And can agree about the 'danger' of Huntsman spiders in cars, Even running down the outside of the windscreen causes withdrawal (of hands) symptoms (just thankful I wasn't turning a corner at the time).


22nd Jan 2015, 02:57
The only problem with Black House spiders is that they are a favourite delicacy of White-tailed spiders..

How do I control white-tailed spiders around the house?
Beyond killing or removing all white-tailed spiders that you encounter, you can try a prey reduction strategy. White-tailed spiders like to feed on Black House Spiders (Badumna insignis) in particular, but will take other spiders too. This means that you should clean up obvious spiders around the house (outside and in). This involves removing spiders from around windows, walls and verandas (by web removal and/or direct pyrethrum spray). http://australianmuseum.net.au/Spider-facts

p.s http://newcastle-pest-control.com.au/spider%20chart.JPG

Poor Huntsman gets a bad rap imo

Cyber Bob
22nd Jan 2015, 08:28
Thanks Hempy - Vacation plans changed!

22nd Jan 2015, 13:13
There was always a faint possibility that I would see Australia in this lifetime.

Not now. It's off my bucket list and onto my phukkit list.

22nd Jan 2015, 13:23
Look at it this way. We don't have rattlesnakes, African killer bees, poison ivy, yellowjacket wasps, bears, AZ bark scorpions, mountain lions, wolves or coyotes.
On top of that, very few people carry firearms, so your level of death risk here in Oz, is actually much better than the U.S.! :)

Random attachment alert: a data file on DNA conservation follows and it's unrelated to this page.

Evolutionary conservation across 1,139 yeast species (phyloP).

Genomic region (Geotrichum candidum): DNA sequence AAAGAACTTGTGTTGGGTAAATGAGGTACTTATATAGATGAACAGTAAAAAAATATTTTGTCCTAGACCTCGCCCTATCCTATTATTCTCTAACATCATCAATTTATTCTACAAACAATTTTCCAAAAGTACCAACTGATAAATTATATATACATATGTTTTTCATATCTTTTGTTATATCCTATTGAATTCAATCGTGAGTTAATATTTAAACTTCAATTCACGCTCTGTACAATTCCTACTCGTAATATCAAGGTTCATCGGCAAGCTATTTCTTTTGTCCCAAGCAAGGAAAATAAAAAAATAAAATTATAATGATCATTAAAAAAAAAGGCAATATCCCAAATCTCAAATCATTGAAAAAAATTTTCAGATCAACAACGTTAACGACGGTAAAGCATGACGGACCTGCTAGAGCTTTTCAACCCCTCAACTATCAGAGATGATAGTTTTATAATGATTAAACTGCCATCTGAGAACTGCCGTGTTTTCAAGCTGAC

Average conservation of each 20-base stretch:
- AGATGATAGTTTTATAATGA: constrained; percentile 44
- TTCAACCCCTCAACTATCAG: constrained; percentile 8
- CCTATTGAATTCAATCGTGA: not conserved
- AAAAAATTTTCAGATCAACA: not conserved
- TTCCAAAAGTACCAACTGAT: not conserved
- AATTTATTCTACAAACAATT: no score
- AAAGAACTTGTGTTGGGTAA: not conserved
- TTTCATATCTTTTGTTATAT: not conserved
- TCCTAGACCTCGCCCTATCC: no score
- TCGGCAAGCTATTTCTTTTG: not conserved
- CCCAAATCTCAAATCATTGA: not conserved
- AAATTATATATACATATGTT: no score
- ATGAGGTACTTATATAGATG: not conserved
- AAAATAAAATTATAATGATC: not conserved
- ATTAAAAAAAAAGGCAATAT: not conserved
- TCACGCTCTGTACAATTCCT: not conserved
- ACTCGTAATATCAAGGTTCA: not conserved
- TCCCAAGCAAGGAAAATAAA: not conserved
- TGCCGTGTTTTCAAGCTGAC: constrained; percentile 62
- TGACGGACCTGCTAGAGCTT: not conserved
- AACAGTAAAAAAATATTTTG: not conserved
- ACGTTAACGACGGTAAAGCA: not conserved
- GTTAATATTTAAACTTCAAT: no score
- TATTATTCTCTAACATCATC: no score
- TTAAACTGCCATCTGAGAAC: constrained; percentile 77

22nd Jan 2015, 13:28
Look at it this way. We don't have rattlesnakes........

No, but you have exclusivity on just about every other venomous reptile....

Facts and Figures: World's Most Venomous Snakes | Australian Venom Research Unit (http://www.avru.org/general/general_mostvenom.html)

22nd Jan 2015, 14:18
It's off my bucket list and onto my phukkit list

Don't let a couple of hairy spiders scare you off, the 'dangerous animals' bit is way over rated. In fact, the deadliest animal in Australia is a horse!

Animal related deaths in Australia:
During the 10 year period in question (July 2000 - November 2010) there were 254 deaths in Australia identified as animal related. Let’s see who is responsible, starting with the biggest culprits:

Horse, pony or donkey – 77 deaths
Cow, bull or bovine – 33 deaths
Dog – 27 deaths
Kangaroo – 18 deaths
Bee – 16 deaths
Shark – 16 deaths
Snake – 14 deaths
Saltwater Crocodile – 9 deaths
Emu – 5 deaths
Others, including fish, sheep, goats, camels, cats, cassowaries and jellyfish – 39 deaths


There are plenty of animals out there that can kill people,
Top 30 dangerous animals in Australia

This list was developed by the Australian Museum in Sydney. Museum staff rated animals out of 10 based on the threat they pose, combined with the likelihood of encountering one.

Danger rating: 10/10
1. Box jellyfish (Chironex fleckeri)

Danger rating: 9/10
2. Honey bee (Apis mellifera)
3. Irukandji (Carukia barnesi)

Danger rating: 8/10
4. Bull shark (Carcharhinus leucas)
5. Eastern brown snake (Pseudonaja textilis)